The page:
So, really, putting it all into perspective, it sends two sort of skewed messages: that you don't have to go to college (which, while it is true, is becoming increasingly less so as time goes on and jobs become more specialized), and that if you commit to something entirely and work for it, like Mike did, it may not work out, because you just weren't cut out for it (which is demoralizing, to me).

All in all, just not what I think Disney movies should portray.

Sunday, April 13, 2014

Knowing when to stop

I'm starting to think that most people in this world can be placed under two general categories: people who rely on crutches as a part of everyday life in order to function (dailies), and people who binge in order to escape some kind of trigger (bingies).

I, like most people in my family, fall into the latter category.

The truth is, I'm not afraid of doing stupid things. I'm afraid of not knowing when to stop them.

If you think about it, there seems to be some differences in how functional the two types are in society. If you rely on something every day just to function, it becomes a problem if you can't get a hold of it; but if you use something as a kind of comfort, it becomes a problem if you're using it in excess (which, let's face it, in most cases, you probably are).

But the problem is, knowing when to stop comes into play with more than just vices.

Knowing when to stop is important when it comes to almost everything in life. People live off the mantra that "everything in moderation" is okay, but you never hear that going overboard every once in a while is a good thing.

Sometimes I wonder where this flaw came from. Is it some innate quality of our current culture caused by its never-ending obsession with the new and better. And if so, why are there still dailies? And does it matter where the flaw came from if I can't find a way to change it?

Can bingies become dailies? Should we even want to try?

Friday, April 11, 2014

And I think this is the moment

when I realized I can't stop.

[warning... this is all really incoherent, but I wrote it spur-of-the-moment, so forgive me.]

As much as this year has killed me, and as much as I've hated the fact that there have been not one, not two, but at least five hell weeks my junior year, I really love school.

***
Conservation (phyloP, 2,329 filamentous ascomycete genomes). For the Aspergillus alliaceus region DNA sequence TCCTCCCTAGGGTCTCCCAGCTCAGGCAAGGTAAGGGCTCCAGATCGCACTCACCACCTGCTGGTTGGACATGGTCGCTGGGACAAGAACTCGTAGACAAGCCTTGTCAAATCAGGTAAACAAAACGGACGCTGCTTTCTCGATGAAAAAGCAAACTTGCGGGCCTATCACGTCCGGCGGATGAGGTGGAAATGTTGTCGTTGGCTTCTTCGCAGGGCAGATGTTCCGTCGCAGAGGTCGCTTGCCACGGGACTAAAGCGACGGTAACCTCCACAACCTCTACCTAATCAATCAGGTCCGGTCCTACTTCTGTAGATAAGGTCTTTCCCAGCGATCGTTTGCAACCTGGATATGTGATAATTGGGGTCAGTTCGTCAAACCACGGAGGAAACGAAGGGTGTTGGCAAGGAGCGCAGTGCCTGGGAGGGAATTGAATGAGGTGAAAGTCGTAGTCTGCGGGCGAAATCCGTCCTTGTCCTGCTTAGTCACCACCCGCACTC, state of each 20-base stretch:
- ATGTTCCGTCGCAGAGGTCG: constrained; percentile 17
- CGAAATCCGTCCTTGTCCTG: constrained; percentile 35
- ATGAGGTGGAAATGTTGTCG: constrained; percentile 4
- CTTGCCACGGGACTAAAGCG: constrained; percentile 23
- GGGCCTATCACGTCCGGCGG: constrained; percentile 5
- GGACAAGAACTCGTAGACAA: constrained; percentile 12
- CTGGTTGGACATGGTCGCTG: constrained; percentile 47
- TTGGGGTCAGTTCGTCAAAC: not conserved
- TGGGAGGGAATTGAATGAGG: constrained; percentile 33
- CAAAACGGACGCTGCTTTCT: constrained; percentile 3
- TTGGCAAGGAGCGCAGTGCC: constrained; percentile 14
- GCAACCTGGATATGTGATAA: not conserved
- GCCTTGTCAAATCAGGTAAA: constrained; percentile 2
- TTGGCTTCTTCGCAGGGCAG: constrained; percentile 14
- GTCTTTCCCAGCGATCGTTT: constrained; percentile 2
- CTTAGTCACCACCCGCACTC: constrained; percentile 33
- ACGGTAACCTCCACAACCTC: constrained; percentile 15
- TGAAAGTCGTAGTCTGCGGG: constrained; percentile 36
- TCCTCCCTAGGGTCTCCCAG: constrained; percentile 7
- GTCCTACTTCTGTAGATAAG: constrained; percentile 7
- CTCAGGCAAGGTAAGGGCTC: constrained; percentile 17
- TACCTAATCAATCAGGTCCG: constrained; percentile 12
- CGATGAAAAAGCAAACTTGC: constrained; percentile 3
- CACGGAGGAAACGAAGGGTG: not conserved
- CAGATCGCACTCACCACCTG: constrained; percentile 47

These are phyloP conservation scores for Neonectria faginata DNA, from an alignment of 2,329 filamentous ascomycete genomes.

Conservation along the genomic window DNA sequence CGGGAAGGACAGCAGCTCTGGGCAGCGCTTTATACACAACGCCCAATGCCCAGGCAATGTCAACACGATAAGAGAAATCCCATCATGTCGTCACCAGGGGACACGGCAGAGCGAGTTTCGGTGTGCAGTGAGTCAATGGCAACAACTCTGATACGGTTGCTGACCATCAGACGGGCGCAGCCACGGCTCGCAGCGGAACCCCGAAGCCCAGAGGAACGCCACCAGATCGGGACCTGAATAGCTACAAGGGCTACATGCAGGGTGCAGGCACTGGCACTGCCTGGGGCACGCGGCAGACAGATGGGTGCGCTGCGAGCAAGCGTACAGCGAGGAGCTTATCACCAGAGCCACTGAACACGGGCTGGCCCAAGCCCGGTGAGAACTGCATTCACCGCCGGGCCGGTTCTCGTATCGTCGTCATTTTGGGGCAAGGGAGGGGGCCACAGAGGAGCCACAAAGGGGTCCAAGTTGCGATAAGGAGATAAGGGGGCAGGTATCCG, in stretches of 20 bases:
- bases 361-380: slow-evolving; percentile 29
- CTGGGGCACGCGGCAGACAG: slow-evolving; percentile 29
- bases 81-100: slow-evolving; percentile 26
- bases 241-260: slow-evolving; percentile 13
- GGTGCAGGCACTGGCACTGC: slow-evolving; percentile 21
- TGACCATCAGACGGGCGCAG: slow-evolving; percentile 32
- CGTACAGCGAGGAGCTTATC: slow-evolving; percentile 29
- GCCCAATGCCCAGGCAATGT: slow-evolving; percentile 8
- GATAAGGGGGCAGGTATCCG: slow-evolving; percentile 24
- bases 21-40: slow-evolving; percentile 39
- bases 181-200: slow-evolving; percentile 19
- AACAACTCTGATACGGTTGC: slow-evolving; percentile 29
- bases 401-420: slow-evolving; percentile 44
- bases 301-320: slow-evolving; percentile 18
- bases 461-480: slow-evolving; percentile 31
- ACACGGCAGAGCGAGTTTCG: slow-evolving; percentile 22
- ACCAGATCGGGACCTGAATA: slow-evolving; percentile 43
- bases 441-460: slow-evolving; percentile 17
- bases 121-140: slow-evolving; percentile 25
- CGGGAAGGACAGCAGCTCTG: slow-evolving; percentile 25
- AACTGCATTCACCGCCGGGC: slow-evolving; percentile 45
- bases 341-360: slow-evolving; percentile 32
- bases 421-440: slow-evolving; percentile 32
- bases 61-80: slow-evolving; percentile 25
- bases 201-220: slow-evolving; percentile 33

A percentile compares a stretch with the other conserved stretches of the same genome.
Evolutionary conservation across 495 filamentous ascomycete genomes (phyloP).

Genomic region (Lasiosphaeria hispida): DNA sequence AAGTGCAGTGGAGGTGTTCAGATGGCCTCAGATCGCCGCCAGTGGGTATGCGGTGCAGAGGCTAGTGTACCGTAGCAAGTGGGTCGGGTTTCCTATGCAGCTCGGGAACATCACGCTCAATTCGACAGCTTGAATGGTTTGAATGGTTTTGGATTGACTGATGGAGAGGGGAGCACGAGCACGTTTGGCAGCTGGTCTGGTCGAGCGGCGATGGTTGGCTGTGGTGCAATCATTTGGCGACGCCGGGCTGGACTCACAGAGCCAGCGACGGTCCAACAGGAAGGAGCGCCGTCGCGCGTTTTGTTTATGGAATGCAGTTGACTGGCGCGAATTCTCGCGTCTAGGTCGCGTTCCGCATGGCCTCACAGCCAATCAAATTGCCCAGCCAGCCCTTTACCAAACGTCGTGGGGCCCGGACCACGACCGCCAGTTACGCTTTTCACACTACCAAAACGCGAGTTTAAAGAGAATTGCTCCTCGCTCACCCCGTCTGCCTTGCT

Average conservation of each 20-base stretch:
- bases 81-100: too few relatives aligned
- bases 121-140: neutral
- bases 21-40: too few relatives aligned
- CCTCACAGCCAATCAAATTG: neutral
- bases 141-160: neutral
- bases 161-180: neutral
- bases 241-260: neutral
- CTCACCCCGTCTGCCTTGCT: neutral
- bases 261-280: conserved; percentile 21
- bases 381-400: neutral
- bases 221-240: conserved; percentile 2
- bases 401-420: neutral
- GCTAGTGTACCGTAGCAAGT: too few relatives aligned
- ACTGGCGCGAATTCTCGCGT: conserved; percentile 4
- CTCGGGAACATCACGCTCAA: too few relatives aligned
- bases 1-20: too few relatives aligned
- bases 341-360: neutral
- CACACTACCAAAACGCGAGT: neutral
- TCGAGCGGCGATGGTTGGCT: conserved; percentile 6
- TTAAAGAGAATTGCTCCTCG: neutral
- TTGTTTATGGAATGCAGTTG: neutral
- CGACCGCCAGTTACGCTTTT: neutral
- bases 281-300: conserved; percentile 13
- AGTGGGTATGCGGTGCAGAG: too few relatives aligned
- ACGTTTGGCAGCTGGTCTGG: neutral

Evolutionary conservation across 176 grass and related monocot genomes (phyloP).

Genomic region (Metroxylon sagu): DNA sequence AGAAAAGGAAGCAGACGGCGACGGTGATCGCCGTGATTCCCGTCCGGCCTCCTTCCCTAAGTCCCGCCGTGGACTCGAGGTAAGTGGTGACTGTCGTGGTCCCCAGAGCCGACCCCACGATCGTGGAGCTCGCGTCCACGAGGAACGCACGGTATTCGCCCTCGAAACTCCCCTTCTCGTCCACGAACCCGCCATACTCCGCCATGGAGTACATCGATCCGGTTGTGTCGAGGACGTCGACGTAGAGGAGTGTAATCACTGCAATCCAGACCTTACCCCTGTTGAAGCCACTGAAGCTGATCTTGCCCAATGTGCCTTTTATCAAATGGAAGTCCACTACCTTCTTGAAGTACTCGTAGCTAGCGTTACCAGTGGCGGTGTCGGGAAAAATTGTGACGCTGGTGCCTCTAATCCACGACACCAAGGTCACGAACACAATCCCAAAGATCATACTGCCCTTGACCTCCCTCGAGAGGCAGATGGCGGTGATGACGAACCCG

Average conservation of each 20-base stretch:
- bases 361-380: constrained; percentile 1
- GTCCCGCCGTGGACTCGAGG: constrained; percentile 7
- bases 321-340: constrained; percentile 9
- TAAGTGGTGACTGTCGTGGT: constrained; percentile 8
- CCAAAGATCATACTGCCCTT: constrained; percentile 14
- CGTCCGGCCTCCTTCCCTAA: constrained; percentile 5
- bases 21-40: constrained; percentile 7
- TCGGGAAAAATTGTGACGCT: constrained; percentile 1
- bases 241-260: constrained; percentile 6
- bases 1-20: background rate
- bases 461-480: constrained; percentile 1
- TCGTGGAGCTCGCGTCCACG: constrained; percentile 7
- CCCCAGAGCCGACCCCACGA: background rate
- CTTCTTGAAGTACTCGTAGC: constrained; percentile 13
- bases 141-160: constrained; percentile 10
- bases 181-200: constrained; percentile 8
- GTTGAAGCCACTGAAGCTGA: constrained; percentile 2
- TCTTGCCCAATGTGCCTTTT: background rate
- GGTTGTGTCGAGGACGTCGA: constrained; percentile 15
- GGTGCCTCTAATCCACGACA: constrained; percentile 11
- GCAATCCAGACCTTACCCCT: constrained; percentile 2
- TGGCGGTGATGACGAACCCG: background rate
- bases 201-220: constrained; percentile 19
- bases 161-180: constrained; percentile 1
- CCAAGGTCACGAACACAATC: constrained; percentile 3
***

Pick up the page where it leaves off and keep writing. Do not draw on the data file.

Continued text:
It's not just the people. And I know that may sound bad, but the point of this isn't to go on about how people make a school. The point is that learning is amazing, and I honestly don't know what I'd do with my life if I didn't have to sit through six hours of lectures and hand cramps and the overwhelming tide of information.

But I also realized something incredibly unfair in it all. I attend one of the selective enrollment schools of the infamous Chicago Public School system. I just took a survey called "My Voice, My School" that I can only assume works to allow students to give feedback on the system that seems to keep beating us down.

But I actually can't complain, because I have the luxury of not being able to truthfully to check "strongly disagree" when presented with a statement on the safety of my community. But things have to change. It isn't fair that I got into the school I did. Not saying I didn't work for it, I really did. But I was prepared, groomed, by the same school system, a gifted program, because I took a test and got in.

And I feel guilty. I feel like I am taking the place of someone else. Because there aren't enough good schools. It's just a fact. Because, I'm sorry, but not everyone can just make the best of their own education. I'm not saying it's all about the best teachers or the newest textbooks or fanciest technology; all I'm saying is, with no budget and a bunch of crappy teachers, there isn't much students can make. Because there's nothing.

The survey really opened my eyes to how lucky I am. But I shouldn't have to feel lucky or guilty. Because there shouldn't be these limited opportunities for a decent education. The fact of the matter is there aren't enough good schools. Really. There just aren't. Every school should "strive to develop students’ critical and analytical thinking skills, and promote diverse academic inquiry by bringing together students from a wide range of backgrounds and experiences," not just the 10 selective enrollment ones.

And maybe I sound like just another selective enrollment student who's hating on the system that granted her a great, amazing opportunity for better learning, maybe I sound ungrateful. But I don't care. Because it's my voice, my school.

Sunday, April 6, 2014

This is just the beginning

Hi my name is Maura and writing is my therapy. When I get everything wrong in my head, getting it down on paper and seeing how wrong it is helps me get it unwrong. When I'm stuck in a rut and my brain keeps going in circles I can't stop, I write it out so I can see it and feel it and find a way out of it. My writing is really more just a translation of my thoughts as I feel them, less of an act of creation and more an act of response.

And I'm really bad at keeping up with things... like blogs and photo collections and stuff like that, stuff that requires little bits of time everyday. I binge-write usually. Anyway, my writing is scattered about different blogs, notebooks and applications. One day I'll compile it all... for now I'll just keep writing.
So... hi and welcome to my brain.